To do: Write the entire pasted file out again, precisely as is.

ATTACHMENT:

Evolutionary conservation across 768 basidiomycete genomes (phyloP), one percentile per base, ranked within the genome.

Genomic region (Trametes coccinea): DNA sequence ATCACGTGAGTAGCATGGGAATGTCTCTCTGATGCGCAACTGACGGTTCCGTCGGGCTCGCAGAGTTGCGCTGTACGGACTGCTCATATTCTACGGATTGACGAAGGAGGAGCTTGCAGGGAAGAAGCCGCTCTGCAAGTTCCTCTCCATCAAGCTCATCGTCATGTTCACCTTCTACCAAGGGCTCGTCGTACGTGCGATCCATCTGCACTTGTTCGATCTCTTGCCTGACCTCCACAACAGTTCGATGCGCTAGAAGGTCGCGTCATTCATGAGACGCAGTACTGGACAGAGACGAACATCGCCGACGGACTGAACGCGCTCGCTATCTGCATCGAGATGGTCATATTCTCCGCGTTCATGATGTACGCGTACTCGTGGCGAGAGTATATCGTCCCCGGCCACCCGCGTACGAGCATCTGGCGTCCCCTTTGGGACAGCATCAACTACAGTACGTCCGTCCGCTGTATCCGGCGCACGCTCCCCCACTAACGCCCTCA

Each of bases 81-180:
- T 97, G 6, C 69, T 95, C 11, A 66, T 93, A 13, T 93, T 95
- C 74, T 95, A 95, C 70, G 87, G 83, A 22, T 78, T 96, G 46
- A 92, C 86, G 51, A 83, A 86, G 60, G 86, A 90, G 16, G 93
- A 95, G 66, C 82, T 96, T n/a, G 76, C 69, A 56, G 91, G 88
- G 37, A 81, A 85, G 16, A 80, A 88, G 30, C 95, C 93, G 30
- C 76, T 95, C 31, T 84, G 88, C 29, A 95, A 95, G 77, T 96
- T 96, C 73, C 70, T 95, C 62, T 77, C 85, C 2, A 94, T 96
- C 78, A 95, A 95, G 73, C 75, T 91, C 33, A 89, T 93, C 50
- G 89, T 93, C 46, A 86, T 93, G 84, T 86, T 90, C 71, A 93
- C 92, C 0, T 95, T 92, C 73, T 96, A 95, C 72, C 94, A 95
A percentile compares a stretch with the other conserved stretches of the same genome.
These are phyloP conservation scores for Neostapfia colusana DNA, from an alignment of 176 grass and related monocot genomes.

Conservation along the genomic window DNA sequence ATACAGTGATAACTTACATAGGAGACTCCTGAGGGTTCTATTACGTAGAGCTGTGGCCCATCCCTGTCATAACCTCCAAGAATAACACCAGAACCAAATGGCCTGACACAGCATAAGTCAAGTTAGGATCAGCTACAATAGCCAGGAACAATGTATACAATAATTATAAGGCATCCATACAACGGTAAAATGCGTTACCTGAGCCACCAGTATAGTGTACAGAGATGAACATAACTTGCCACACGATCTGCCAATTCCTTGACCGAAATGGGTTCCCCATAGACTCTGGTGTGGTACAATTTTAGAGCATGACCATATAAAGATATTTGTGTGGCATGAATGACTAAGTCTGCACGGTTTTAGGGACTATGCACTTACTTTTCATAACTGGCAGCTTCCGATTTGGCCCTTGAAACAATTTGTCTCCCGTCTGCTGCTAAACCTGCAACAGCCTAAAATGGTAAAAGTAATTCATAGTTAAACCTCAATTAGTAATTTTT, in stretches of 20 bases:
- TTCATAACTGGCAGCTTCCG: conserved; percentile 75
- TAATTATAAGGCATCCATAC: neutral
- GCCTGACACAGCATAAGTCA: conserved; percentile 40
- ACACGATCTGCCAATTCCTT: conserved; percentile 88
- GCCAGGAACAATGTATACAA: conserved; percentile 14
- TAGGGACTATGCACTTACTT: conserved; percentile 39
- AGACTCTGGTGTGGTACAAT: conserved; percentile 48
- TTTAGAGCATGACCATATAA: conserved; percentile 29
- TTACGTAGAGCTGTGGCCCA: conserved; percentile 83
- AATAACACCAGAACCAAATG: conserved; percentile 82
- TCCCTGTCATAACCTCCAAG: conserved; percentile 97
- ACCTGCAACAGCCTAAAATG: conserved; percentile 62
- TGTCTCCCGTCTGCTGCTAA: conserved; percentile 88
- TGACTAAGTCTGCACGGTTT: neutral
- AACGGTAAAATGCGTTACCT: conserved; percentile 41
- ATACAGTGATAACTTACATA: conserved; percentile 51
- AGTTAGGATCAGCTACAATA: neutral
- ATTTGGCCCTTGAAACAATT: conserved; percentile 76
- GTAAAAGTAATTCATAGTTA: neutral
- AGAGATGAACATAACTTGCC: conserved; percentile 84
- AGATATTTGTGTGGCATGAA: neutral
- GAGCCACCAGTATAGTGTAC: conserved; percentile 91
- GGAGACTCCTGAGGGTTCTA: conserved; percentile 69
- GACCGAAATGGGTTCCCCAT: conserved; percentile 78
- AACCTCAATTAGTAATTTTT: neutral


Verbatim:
Evolutionary conservation across 768 basidiomycete genomes (phyloP), one percentile per base, ranked within the genome.

Genomic region (Trametes coccinea): DNA sequence ATCACGTGAGTAGCATGGGAATGTCTCTCTGATGCGCAACTGACGGTTCCGTCGGGCTCGCAGAGTTGCGCTGTACGGACTGCTCATATTCTACGGATTGACGAAGGAGGAGCTTGCAGGGAAGAAGCCGCTCTGCAAGTTCCTCTCCATCAAGCTCATCGTCATGTTCACCTTCTACCAAGGGCTCGTCGTACGTGCGATCCATCTGCACTTGTTCGATCTCTTGCCTGACCTCCACAACAGTTCGATGCGCTAGAAGGTCGCGTCATTCATGAGACGCAGTACTGGACAGAGACGAACATCGCCGACGGACTGAACGCGCTCGCTATCTGCATCGAGATGGTCATATTCTCCGCGTTCATGATGTACGCGTACTCGTGGCGAGAGTATATCGTCCCCGGCCACCCGCGTACGAGCATCTGGCGTCCCCTTTGGGACAGCATCAACTACAGTACGTCCGTCCGCTGTATCCGGCGCACGCTCCCCCACTAACGCCCTCA

Each of bases 81-180:
- T 97, G 6, C 69, T 95, C 11, A 66, T 93, A 13, T 93, T 95
- C 74, T 95, A 95, C 70, G 87, G 83, A 22, T 78, T 96, G 46
- A 92, C 86, G 51, A 83, A 86, G 60, G 86, A 90, G 16, G 93
- A 95, G 66, C 82, T 96, T n/a, G 76, C 69, A 56, G 91, G 88
- G 37, A 81, A 85, G 16, A 80, A 88, G 30, C 95, C 93, G 30
- C 76, T 95, C 31, T 84, G 88, C 29, A 95, A 95, G 77, T 96
- T 96, C 73, C 70, T 95, C 62, T 77, C 85, C 2, A 94, T 96
- C 78, A 95, A 95, G 73, C 75, T 91, C 33, A 89, T 93, C 50
- G 89, T 93, C 46, A 86, T 93, G 84, T 86, T 90, C 71, A 93
- C 92, C 0, T 95, T 92, C 73, T 96, A 95, C 72, C 94, A 95
A percentile compares a stretch with the other conserved stretches of the same genome.
These are phyloP conservation scores for Neostapfia colusana DNA, from an alignment of 176 grass and related monocot genomes.

Conservation along the genomic window DNA sequence ATACAGTGATAACTTACATAGGAGACTCCTGAGGGTTCTATTACGTAGAGCTGTGGCCCATCCCTGTCATAACCTCCAAGAATAACACCAGAACCAAATGGCCTGACACAGCATAAGTCAAGTTAGGATCAGCTACAATAGCCAGGAACAATGTATACAATAATTATAAGGCATCCATACAACGGTAAAATGCGTTACCTGAGCCACCAGTATAGTGTACAGAGATGAACATAACTTGCCACACGATCTGCCAATTCCTTGACCGAAATGGGTTCCCCATAGACTCTGGTGTGGTACAATTTTAGAGCATGACCATATAAAGATATTTGTGTGGCATGAATGACTAAGTCTGCACGGTTTTAGGGACTATGCACTTACTTTTCATAACTGGCAGCTTCCGATTTGGCCCTTGAAACAATTTGTCTCCCGTCTGCTGCTAAACCTGCAACAGCCTAAAATGGTAAAAGTAATTCATAGTTAAACCTCAATTAGTAATTTTT, in stretches of 20 bases:
- TTCATAACTGGCAGCTTCCG: conserved; percentile 75
- TAATTATAAGGCATCCATAC: neutral
- GCCTGACACAGCATAAGTCA: conserved; percentile 40
- ACACGATCTGCCAATTCCTT: conserved; percentile 88
- GCCAGGAACAATGTATACAA: conserved; percentile 14
- TAGGGACTATGCACTTACTT: conserved; percentile 39
- AGACTCTGGTGTGGTACAAT: conserved; percentile 48
- TTTAGAGCATGACCATATAA: conserved; percentile 29
- TTACGTAGAGCTGTGGCCCA: conserved; percentile 83
- AATAACACCAGAACCAAATG: conserved; percentile 82
- TCCCTGTCATAACCTCCAAG: conserved; percentile 97
- ACCTGCAACAGCCTAAAATG: conserved; percentile 62
- TGTCTCCCGTCTGCTGCTAA: conserved; percentile 88
- TGACTAAGTCTGCACGGTTT: neutral
- AACGGTAAAATGCGTTACCT: conserved; percentile 41
- ATACAGTGATAACTTACATA: conserved; percentile 51
- AGTTAGGATCAGCTACAATA: neutral
- ATTTGGCCCTTGAAACAATT: conserved; percentile 76
- GTAAAAGTAATTCATAGTTA: neutral
- AGAGATGAACATAACTTGCC: conserved; percentile 84
- AGATATTTGTGTGGCATGAA: neutral
- GAGCCACCAGTATAGTGTAC: conserved; percentile 91
- GGAGACTCCTGAGGGTTCTA: conserved; percentile 69
- GACCGAAATGGGTTCCCCAT: conserved; percentile 78
- AACCTCAATTAGTAATTTTT: neutral